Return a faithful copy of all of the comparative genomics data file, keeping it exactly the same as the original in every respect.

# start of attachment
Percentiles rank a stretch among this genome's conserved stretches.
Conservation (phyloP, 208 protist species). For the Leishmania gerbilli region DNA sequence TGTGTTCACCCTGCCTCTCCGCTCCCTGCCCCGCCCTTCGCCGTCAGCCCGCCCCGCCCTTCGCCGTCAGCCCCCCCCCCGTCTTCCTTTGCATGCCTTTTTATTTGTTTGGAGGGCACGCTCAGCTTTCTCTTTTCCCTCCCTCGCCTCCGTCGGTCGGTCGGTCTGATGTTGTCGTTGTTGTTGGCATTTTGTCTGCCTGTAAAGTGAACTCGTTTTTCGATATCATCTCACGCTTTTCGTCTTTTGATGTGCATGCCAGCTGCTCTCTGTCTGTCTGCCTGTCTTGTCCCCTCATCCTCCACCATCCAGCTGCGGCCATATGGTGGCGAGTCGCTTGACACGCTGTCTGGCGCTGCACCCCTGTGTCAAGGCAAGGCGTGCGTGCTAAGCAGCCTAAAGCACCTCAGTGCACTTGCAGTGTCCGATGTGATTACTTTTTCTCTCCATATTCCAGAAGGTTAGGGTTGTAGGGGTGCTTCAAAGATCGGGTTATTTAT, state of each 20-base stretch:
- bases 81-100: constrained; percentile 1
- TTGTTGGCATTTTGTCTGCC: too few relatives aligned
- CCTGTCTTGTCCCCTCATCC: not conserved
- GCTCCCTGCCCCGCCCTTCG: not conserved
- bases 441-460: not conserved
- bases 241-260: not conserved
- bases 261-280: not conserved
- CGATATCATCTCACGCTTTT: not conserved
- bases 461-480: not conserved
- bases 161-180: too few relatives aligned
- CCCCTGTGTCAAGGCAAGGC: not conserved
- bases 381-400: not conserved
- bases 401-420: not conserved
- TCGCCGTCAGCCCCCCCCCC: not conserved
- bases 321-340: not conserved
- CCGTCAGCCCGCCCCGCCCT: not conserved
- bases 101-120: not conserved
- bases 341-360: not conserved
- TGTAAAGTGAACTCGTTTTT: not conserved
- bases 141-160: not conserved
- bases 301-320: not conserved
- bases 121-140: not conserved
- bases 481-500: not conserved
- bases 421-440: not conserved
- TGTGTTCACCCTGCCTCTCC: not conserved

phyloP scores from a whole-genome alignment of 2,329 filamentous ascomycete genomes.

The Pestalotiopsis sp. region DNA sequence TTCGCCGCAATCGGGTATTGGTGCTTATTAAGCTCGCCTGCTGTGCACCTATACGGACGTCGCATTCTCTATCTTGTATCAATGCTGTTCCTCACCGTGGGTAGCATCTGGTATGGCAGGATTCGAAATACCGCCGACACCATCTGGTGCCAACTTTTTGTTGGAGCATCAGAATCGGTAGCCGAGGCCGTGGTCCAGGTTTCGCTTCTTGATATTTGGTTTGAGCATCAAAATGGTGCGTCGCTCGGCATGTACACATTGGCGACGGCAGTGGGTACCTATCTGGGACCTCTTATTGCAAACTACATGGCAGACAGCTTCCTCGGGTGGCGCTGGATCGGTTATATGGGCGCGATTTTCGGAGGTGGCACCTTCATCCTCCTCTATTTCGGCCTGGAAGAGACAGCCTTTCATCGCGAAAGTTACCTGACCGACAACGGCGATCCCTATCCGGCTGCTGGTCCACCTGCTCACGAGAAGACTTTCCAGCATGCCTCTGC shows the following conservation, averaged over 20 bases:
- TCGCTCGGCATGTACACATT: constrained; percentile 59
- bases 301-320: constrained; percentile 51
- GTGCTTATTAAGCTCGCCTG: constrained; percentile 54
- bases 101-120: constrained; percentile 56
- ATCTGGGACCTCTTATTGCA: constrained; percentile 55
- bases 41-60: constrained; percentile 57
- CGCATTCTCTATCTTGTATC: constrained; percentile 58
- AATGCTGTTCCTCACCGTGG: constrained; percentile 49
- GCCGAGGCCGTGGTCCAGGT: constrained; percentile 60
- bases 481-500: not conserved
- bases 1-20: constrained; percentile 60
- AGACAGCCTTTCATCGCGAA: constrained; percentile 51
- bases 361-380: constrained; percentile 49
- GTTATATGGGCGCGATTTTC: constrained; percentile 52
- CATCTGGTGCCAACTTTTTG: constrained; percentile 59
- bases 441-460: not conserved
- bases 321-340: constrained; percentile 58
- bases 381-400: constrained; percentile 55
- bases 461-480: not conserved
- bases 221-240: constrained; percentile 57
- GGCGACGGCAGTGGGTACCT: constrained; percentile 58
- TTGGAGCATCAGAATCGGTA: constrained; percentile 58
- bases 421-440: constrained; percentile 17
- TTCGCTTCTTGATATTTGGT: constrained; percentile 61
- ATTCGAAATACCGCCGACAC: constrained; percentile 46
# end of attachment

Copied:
Percentiles rank a stretch among this genome's conserved stretches.
Conservation (phyloP, 208 protist species). For the Leishmania gerbilli region DNA sequence TGTGTTCACCCTGCCTCTCCGCTCCCTGCCCCGCCCTTCGCCGTCAGCCCGCCCCGCCCTTCGCCGTCAGCCCCCCCCCCGTCTTCCTTTGCATGCCTTTTTATTTGTTTGGAGGGCACGCTCAGCTTTCTCTTTTCCCTCCCTCGCCTCCGTCGGTCGGTCGGTCTGATGTTGTCGTTGTTGTTGGCATTTTGTCTGCCTGTAAAGTGAACTCGTTTTTCGATATCATCTCACGCTTTTCGTCTTTTGATGTGCATGCCAGCTGCTCTCTGTCTGTCTGCCTGTCTTGTCCCCTCATCCTCCACCATCCAGCTGCGGCCATATGGTGGCGAGTCGCTTGACACGCTGTCTGGCGCTGCACCCCTGTGTCAAGGCAAGGCGTGCGTGCTAAGCAGCCTAAAGCACCTCAGTGCACTTGCAGTGTCCGATGTGATTACTTTTTCTCTCCATATTCCAGAAGGTTAGGGTTGTAGGGGTGCTTCAAAGATCGGGTTATTTAT, state of each 20-base stretch:
- bases 81-100: constrained; percentile 1
- TTGTTGGCATTTTGTCTGCC: too few relatives aligned
- CCTGTCTTGTCCCCTCATCC: not conserved
- GCTCCCTGCCCCGCCCTTCG: not conserved
- bases 441-460: not conserved
- bases 241-260: not conserved
- bases 261-280: not conserved
- CGATATCATCTCACGCTTTT: not conserved
- bases 461-480: not conserved
- bases 161-180: too few relatives aligned
- CCCCTGTGTCAAGGCAAGGC: not conserved
- bases 381-400: not conserved
- bases 401-420: not conserved
- TCGCCGTCAGCCCCCCCCCC: not conserved
- bases 321-340: not conserved
- CCGTCAGCCCGCCCCGCCCT: not conserved
- bases 101-120: not conserved
- bases 341-360: not conserved
- TGTAAAGTGAACTCGTTTTT: not conserved
- bases 141-160: not conserved
- bases 301-320: not conserved
- bases 121-140: not conserved
- bases 481-500: not conserved
- bases 421-440: not conserved
- TGTGTTCACCCTGCCTCTCC: not conserved

phyloP scores from a whole-genome alignment of 2,329 filamentous ascomycete genomes.

The Pestalotiopsis sp. region DNA sequence TTCGCCGCAATCGGGTATTGGTGCTTATTAAGCTCGCCTGCTGTGCACCTATACGGACGTCGCATTCTCTATCTTGTATCAATGCTGTTCCTCACCGTGGGTAGCATCTGGTATGGCAGGATTCGAAATACCGCCGACACCATCTGGTGCCAACTTTTTGTTGGAGCATCAGAATCGGTAGCCGAGGCCGTGGTCCAGGTTTCGCTTCTTGATATTTGGTTTGAGCATCAAAATGGTGCGTCGCTCGGCATGTACACATTGGCGACGGCAGTGGGTACCTATCTGGGACCTCTTATTGCAAACTACATGGCAGACAGCTTCCTCGGGTGGCGCTGGATCGGTTATATGGGCGCGATTTTCGGAGGTGGCACCTTCATCCTCCTCTATTTCGGCCTGGAAGAGACAGCCTTTCATCGCGAAAGTTACCTGACCGACAACGGCGATCCCTATCCGGCTGCTGGTCCACCTGCTCACGAGAAGACTTTCCAGCATGCCTCTGC shows the following conservation, averaged over 20 bases:
- TCGCTCGGCATGTACACATT: constrained; percentile 59
- bases 301-320: constrained; percentile 51
- GTGCTTATTAAGCTCGCCTG: constrained; percentile 54
- bases 101-120: constrained; percentile 56
- ATCTGGGACCTCTTATTGCA: constrained; percentile 55
- bases 41-60: constrained; percentile 57
- CGCATTCTCTATCTTGTATC: constrained; percentile 58
- AATGCTGTTCCTCACCGTGG: constrained; percentile 49
- GCCGAGGCCGTGGTCCAGGT: constrained; percentile 60
- bases 481-500: not conserved
- bases 1-20: constrained; percentile 60
- AGACAGCCTTTCATCGCGAA: constrained; percentile 51
- bases 361-380: constrained; percentile 49
- GTTATATGGGCGCGATTTTC: constrained; percentile 52
- CATCTGGTGCCAACTTTTTG: constrained; percentile 59
- bases 441-460: not conserved
- bases 321-340: constrained; percentile 58
- bases 381-400: constrained; percentile 55
- bases 461-480: not conserved
- bases 221-240: constrained; percentile 57
- GGCGACGGCAGTGGGTACCT: constrained; percentile 58
- TTGGAGCATCAGAATCGGTA: constrained; percentile 58
- bases 421-440: constrained; percentile 17
- TTCGCTTCTTGATATTTGGT: constrained; percentile 61
- ATTCGAAATACCGCCGACAC: constrained; percentile 46